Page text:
A member of the Syrian Electronic Army — a group of hackers who support Syrian President Bashar al-Assad — has been extradited to the U.S. to face charges for his alleged part in a cyber campaign against the U.S. military and American businesses.

Peter Romar, 36, was apprehended by German authorities after criminal charges were unsealed in March. He was brought to the U.S. and had his first court appearance on May 10 in the Eastern District of Virginia.

Download: Affidavit in Support of Criminal Complaint and Arrest Warrants

Romar allegedly worked as part of SEA's Special Operation Division, hacking media companies and foreign governments that were critical of Assad's regime.

Those efforts included breaking into the Twitter account of a U.S. media outlet and posting a false news alert about a bomb detonating in the White House, injuring the president, and taking over a Marine Corps website to post a message urging Marines to refuse orders.

Romar also allegedly teamed up with another Syrian national and SEA member, Firas Dardar, who goes by the handle "The Shadow" online, on a series of cyber extortion schemes targeting American businesses. After gaining access to a company's systems through phishing attacks, the two would "threaten to damage computers and delete or sell the data unless they were paid a ransom," according to the FBI.

Those ransoms were paid directly to Romar and Dardar, with the former helping victims skirt U.S. sanctions meant to stop money flowing to certain Syrian bank accounts.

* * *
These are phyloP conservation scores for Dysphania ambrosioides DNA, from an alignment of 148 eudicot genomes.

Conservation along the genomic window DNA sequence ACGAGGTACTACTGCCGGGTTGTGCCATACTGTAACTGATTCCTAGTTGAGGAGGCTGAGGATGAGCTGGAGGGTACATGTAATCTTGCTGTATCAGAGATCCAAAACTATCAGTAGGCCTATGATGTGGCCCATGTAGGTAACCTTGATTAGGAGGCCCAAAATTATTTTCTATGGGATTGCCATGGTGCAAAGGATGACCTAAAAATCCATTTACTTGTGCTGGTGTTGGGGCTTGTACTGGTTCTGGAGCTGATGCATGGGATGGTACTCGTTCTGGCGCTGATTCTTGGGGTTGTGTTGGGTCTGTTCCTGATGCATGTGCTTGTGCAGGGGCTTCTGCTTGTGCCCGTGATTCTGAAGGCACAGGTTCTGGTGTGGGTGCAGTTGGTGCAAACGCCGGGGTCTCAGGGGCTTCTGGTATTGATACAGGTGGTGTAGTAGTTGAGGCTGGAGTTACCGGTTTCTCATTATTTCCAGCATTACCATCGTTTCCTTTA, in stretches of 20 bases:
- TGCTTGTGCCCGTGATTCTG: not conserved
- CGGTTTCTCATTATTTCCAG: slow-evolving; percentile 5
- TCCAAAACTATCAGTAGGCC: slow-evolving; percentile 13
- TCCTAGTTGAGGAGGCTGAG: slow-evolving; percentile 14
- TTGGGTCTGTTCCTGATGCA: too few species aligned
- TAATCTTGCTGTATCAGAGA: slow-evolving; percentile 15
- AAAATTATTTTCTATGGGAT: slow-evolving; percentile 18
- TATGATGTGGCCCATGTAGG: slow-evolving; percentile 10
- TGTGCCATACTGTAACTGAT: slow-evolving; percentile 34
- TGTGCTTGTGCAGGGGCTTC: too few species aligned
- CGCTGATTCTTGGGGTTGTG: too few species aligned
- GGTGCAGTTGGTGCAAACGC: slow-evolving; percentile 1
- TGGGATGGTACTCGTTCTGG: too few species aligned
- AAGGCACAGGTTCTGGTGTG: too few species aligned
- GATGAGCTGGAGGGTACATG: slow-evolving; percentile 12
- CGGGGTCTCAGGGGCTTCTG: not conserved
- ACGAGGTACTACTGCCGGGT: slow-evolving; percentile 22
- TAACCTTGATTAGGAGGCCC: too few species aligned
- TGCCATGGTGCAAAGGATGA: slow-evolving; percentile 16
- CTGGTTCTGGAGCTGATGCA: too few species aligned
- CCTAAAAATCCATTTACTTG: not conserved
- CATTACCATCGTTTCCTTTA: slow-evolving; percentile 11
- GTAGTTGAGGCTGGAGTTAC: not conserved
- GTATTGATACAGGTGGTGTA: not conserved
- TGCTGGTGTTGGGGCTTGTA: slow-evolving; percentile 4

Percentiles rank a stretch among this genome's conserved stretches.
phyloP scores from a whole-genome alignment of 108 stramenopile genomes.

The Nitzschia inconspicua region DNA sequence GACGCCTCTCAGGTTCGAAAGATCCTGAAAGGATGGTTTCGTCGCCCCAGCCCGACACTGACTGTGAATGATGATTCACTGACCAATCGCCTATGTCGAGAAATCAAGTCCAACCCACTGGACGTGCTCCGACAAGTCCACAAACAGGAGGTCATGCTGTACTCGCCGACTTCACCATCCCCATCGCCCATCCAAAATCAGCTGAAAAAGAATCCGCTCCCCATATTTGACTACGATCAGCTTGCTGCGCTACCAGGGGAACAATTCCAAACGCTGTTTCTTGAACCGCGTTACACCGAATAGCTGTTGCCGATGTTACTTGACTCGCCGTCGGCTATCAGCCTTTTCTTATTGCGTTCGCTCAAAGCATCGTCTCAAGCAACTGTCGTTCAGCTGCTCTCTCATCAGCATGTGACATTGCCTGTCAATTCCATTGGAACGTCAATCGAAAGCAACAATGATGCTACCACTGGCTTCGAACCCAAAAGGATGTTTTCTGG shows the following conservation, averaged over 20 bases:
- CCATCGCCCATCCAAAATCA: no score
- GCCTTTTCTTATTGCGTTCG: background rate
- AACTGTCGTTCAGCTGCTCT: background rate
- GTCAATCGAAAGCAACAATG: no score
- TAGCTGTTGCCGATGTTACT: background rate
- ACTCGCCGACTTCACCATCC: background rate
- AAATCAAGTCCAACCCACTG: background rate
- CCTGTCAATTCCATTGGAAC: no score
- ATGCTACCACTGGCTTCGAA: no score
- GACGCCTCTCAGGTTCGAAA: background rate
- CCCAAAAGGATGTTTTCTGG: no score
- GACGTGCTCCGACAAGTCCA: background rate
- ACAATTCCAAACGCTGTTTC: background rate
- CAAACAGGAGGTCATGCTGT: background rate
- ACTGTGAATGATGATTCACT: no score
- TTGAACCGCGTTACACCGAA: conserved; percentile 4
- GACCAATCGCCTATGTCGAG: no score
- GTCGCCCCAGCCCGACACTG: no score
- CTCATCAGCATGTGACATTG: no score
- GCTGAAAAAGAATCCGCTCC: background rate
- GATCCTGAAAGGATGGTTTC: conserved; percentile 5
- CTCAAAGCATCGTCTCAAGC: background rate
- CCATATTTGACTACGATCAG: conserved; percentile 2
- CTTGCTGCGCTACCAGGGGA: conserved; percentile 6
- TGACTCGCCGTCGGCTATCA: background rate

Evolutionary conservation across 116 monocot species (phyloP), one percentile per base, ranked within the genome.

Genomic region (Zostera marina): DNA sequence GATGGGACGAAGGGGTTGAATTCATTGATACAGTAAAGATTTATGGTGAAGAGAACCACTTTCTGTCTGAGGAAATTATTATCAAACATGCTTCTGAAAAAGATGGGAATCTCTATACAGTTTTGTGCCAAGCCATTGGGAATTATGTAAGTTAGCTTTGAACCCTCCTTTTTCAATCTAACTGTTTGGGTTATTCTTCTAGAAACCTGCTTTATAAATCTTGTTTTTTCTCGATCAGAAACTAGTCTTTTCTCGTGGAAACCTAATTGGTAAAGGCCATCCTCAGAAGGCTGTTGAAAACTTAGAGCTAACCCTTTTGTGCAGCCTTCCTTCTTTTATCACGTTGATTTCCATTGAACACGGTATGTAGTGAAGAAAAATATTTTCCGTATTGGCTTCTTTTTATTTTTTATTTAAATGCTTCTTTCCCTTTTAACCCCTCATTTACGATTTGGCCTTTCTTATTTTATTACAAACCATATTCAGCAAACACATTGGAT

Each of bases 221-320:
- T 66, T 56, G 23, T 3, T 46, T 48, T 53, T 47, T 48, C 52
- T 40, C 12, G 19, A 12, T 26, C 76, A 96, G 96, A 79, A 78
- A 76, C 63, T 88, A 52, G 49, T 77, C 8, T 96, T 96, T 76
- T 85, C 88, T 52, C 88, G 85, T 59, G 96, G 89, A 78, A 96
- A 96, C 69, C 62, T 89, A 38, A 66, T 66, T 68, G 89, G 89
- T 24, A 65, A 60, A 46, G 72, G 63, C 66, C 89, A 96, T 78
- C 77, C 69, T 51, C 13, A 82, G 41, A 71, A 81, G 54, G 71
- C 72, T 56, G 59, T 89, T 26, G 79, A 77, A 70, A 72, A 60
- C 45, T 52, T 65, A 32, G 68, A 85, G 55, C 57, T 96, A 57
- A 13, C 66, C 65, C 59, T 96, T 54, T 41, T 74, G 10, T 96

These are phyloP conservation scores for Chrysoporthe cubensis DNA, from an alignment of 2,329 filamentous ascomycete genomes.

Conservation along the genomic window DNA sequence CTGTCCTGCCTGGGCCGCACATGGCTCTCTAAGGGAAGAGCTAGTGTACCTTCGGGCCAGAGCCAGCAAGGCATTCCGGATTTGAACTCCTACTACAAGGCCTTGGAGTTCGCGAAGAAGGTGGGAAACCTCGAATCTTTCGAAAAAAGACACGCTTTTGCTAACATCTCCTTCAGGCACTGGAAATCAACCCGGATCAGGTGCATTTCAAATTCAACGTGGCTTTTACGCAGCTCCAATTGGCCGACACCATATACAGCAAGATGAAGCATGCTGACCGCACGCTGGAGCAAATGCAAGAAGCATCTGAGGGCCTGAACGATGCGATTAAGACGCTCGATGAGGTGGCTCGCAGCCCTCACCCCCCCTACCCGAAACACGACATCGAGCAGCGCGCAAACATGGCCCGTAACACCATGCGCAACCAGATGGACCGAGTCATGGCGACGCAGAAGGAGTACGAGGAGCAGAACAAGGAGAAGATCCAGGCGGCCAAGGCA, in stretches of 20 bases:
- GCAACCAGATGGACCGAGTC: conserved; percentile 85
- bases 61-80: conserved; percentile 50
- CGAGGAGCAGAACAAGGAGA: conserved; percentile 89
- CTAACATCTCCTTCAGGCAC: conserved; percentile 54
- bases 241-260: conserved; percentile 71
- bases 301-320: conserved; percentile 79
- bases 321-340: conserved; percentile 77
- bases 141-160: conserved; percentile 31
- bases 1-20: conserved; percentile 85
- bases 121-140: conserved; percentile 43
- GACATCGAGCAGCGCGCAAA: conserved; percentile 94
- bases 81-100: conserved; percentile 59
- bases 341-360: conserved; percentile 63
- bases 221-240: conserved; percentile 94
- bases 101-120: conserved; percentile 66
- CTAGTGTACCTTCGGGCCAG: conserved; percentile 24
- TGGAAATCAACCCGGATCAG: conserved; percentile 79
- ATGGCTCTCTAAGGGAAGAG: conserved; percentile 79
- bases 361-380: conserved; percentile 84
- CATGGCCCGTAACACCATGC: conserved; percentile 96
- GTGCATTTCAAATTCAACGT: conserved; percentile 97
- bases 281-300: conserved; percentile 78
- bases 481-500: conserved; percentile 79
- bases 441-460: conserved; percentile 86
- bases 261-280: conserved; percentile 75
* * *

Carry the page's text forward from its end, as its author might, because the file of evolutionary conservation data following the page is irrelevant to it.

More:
"While some of the activity sought to harm the economic and national security of the United States in the name of Syria, these detailed allegations reveal that the members also used extortion to try to line their own pockets at the expense of law-abiding people all over the world," John Carlin, assistant attorney general for national security, said when the charges were unsealed.

Romar faces charges of unauthorized access to and damage of computers, extortion, receiving the proceeds of extortion, money laundering, wire fraud, violations of the Syrian Sanctions Regulations and unlawful interstate communications.

Dardar — who is still at large — was added to the FBI's Cyber Most Wanted list in March, along with another SEA hacker, Amad Umar Agha.

Aaron Boyd is an awarding-winning journalist currently serving as editor of Federal Times — a Washington, D.C. institution covering federal workforce and contracting for more than 50 years — and Fifth Domain — a news and information hub focused on cybersecurity and cyberwar from a civilian, military and international perspective.

In Other News
Load More